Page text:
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Challenges like this are a little difficult to judge because they're effectively asking us to write a program that solves an unsolved mathematical problem. Until such a time as there is verified proof of a solution to the underlying mathematical problems, we cannot know for certain what the upper limits of these programs need to be or what their output should be once that limit is reached.

Most currently unsolved mathematical problems cannot be simply solved by brute force - if they could, people with larger brains, more money, and bigger computers would probably have cracked them by now. So, essentially these are impossible questions. Sure, we can validate that the program is written in a way that it should produce the expected output. But until we know for certain what the answer to the underlying mathematical problem is, we have no way of authoritatively testing this.

Should questions like these be allowed? What should be some guidelines for posting and judging them?

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It's true that we can't realistically test submissions to the linked questions or similar ones to see whether they give the correct result, but I don't think that this is inherently bad. Nabbs' winning answer to Shamir secret sharing is also untestable in practical terms: code golf is about being as short as possible, so if the question doesn't place runtime limits then people should exploit that. If the submission includes a sketch proof of correctness, and even better if it can be tested on smaller test-cases (I tested Nabbs' code with a much smaller finite field), I think that's sufficient.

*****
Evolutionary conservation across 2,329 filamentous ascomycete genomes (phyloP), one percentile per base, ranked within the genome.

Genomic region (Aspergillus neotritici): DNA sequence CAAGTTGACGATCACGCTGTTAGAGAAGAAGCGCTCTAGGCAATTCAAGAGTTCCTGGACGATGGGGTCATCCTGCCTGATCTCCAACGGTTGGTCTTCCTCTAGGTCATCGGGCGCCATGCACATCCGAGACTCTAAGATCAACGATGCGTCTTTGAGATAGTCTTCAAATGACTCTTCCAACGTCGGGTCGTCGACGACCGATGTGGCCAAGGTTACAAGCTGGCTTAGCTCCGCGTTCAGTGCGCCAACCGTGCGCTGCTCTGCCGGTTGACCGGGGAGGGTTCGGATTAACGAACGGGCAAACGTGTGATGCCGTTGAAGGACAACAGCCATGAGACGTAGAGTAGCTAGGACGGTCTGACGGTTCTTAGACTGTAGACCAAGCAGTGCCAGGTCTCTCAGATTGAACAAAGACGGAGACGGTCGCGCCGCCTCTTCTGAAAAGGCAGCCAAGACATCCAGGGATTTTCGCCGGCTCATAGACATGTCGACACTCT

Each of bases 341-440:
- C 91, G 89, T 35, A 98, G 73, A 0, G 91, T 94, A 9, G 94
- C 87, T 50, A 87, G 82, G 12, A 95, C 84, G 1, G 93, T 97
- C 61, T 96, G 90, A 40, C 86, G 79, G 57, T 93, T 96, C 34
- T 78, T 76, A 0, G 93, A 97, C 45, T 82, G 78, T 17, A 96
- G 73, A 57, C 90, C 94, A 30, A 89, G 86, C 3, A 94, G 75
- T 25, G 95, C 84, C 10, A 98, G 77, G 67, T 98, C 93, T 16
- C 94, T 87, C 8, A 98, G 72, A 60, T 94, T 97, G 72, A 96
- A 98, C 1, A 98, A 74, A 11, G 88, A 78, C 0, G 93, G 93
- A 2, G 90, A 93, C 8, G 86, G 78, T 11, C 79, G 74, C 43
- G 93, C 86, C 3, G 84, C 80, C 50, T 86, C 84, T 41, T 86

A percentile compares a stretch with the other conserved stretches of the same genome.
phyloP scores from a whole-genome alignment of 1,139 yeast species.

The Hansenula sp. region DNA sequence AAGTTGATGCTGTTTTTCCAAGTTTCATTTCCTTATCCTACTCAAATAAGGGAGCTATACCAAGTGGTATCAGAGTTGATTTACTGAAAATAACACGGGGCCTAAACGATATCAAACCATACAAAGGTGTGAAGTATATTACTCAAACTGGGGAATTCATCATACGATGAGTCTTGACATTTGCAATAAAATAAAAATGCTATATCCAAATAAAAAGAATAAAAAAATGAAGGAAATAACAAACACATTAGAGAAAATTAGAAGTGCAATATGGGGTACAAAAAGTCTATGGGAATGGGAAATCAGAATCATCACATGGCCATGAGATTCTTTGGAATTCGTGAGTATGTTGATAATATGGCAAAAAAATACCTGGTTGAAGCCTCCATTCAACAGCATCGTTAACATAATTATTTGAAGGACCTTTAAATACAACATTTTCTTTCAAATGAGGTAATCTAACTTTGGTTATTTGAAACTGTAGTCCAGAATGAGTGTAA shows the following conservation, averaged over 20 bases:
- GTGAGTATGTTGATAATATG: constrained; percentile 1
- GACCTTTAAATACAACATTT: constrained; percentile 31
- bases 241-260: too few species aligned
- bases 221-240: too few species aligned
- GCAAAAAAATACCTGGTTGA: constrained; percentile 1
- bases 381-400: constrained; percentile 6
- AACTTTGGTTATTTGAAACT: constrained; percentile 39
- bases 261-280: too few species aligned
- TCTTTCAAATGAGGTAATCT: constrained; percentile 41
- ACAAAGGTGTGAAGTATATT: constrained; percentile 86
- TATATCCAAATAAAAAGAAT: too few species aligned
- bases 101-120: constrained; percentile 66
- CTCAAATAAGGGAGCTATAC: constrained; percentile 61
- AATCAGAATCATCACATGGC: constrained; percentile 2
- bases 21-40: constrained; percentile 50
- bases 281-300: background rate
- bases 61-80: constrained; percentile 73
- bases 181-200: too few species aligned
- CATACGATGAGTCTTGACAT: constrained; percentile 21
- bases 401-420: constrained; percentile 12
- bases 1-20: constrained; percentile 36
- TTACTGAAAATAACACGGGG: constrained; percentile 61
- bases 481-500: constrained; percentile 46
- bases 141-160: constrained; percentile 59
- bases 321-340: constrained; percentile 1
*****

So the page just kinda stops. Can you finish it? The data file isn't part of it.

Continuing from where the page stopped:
However, I agree that one needs to be careful when wording questions relating to open problems. Personally I much prefer questions along the lines of Collatz conjecture which take input and test to see whether it's a counterexample, ideally providing some kind of certificate. This is trivially changed into a brute force counterexample checker (it just takes a loop), but can be tested without necessarily understanding the code.

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I think that these solutions should not be allowed, the same as questions requesting the most concise C++ IDE would not be allowed.

If these questions are allowed, the accepted answer should be code that produces the result that is closest to the estimated correct answer within an acceptable range. Shortest code of the qualifying answers wins.

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